@CoachYourKids growth by growing up

“He stinks.”

“He’s lazy.”

“He’s selfish.”

“He’s soft.”

“He doesn’t get it.”

“He doesn’t care.”

“He doesn’t listen.”

Most coaches at one point or another have likely uttered at least one if not more of the aforementioned phrases when discussing one of their players.  I am guilty of this on numerous occasions myself. It is a completely natural thing for coaches to get frustrated when our players don’t progress in the manner we envision.  Coaching will continually test our patience, and sometimes that patience runs so thin to the point when we label the players that we are supposed to be developing as uncoachable.  It’s an easy trap to fall into.

article by Darren Fenster;
Minor League Manager, Boston Red Sox, Founder/CEO, Coaching Your Kids, LLC

Over the course of this past season that just ended on Labor Day, my eyes were opened to something that, in the future, will undoubtedly help me avoid that trap.

The 2018 Minor League campaign represented a new challenge for me, having been promoted to manage the Portland Sea Dogs, our Double-A, Eastern League affiliate.  This transition came after spending the previous four years in A-ball, skippering the Greenville Drive of the South Atlantic League.  While I was incredibly excited about the opportunity to move up a couple rungs and coach at what is arguably the most enjoyable level of professional baseball, what I honestly couldn’t wait for was the opportunity to reconnect with the players who I had in the years prior in Greenville.

Generally speaking, when spending continuous time at one level, there is little opportunity to really watch a player develop over time beyond that year spent together.  My previous experience of coaching players for more than one season wasn’t necessarily a positive one, as a guy repeating the level usually meant one of two things: 1) they had missed a significant amount of time due to injury, or 2) they struggled mightily when on the field.  So, in essence, 2018 marked my first real opportunity to see with my own two eyes how much progress our players had made since their foundation had been set when our paths first crossed just a couple years back.

Back in April, our opening day roster had 20 of 25 players who had played for me before.  One of the really cool things about managing in Greenville was how in many respects it marked the beginning of a player’s professional career where the foundation for what they hope to be a long life in the game is laid.  The minor leagues are not just about present, but also about future; we are constantly evaluating our players and projecting out their overall potential down the road to predict what they might become as Major League players.  Throughout the year, with a bunch of promotions and a handful of demotions, our roster was littered with guys who I spent time with before, many of which I viewed as future Major Leaguers… and a couple who I had deemed busts for one reason or another just a few years ago.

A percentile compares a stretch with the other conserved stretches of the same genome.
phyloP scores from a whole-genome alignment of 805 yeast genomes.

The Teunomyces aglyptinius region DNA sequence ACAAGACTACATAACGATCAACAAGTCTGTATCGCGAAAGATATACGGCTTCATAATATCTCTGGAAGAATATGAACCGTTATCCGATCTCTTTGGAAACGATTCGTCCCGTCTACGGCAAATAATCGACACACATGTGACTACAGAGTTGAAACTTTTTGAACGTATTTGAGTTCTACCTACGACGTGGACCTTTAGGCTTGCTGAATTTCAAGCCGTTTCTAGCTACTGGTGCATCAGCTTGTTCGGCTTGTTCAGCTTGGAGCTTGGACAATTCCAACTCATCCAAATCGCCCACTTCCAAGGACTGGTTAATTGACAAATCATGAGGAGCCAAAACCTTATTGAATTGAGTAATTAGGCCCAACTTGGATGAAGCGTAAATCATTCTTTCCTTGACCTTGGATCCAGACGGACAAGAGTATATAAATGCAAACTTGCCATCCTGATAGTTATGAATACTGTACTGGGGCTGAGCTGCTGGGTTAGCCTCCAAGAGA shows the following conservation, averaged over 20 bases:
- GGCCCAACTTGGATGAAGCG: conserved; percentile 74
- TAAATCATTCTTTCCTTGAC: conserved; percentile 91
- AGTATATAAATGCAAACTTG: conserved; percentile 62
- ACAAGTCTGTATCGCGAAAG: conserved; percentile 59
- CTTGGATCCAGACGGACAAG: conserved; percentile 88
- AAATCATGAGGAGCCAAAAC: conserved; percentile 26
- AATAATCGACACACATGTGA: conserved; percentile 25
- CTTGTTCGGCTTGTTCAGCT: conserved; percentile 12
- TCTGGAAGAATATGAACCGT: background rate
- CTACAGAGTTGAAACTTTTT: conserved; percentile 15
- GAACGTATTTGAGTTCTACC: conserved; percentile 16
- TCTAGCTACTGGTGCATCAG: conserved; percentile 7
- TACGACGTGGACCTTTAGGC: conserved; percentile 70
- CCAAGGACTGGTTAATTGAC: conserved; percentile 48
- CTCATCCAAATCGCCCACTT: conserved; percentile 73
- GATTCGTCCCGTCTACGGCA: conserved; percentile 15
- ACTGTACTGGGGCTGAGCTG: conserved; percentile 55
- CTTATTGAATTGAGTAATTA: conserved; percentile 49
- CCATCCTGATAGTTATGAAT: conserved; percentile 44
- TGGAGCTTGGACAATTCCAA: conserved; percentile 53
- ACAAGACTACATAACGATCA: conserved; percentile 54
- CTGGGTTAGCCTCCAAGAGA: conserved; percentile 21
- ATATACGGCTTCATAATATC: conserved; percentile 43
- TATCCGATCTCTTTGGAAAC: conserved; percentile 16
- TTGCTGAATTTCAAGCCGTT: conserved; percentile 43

While many of those who I was high on had continued to develop at a steady pace, it was the guys who I had written off who truly opened my eyes. All of a sudden, they had grown up right in front of me.  The immaturity they displayed on the field as players or off the field as people has seemed to disappear, and these boys, from what I remembered in Greenville, had become men in Portland.  The stupidity that filled their days in A-ball had been replaced by accountable professionalism now in Double-A.  The guys who I believed had no shot to even sniff the Big Leagues had now put themselves in the conversation.

Having just completed my 13th season as a coach and sixth as a Minor League manager, 2018 taught me one the more valuable lessons any leader could ever learn.

The next time you feel like you’re on the verge of writing off a player, remember this fact: he’s still your player. And you’re still his coach. Coach him. Progress is progress, even when their development isn’t anywhere near where you want it to be, in the time frame you think it should be.  Our players need us, yes.  But what they also need from us is just a little more time and a lot more patience; their growth as players and people might just depend on them growing up.

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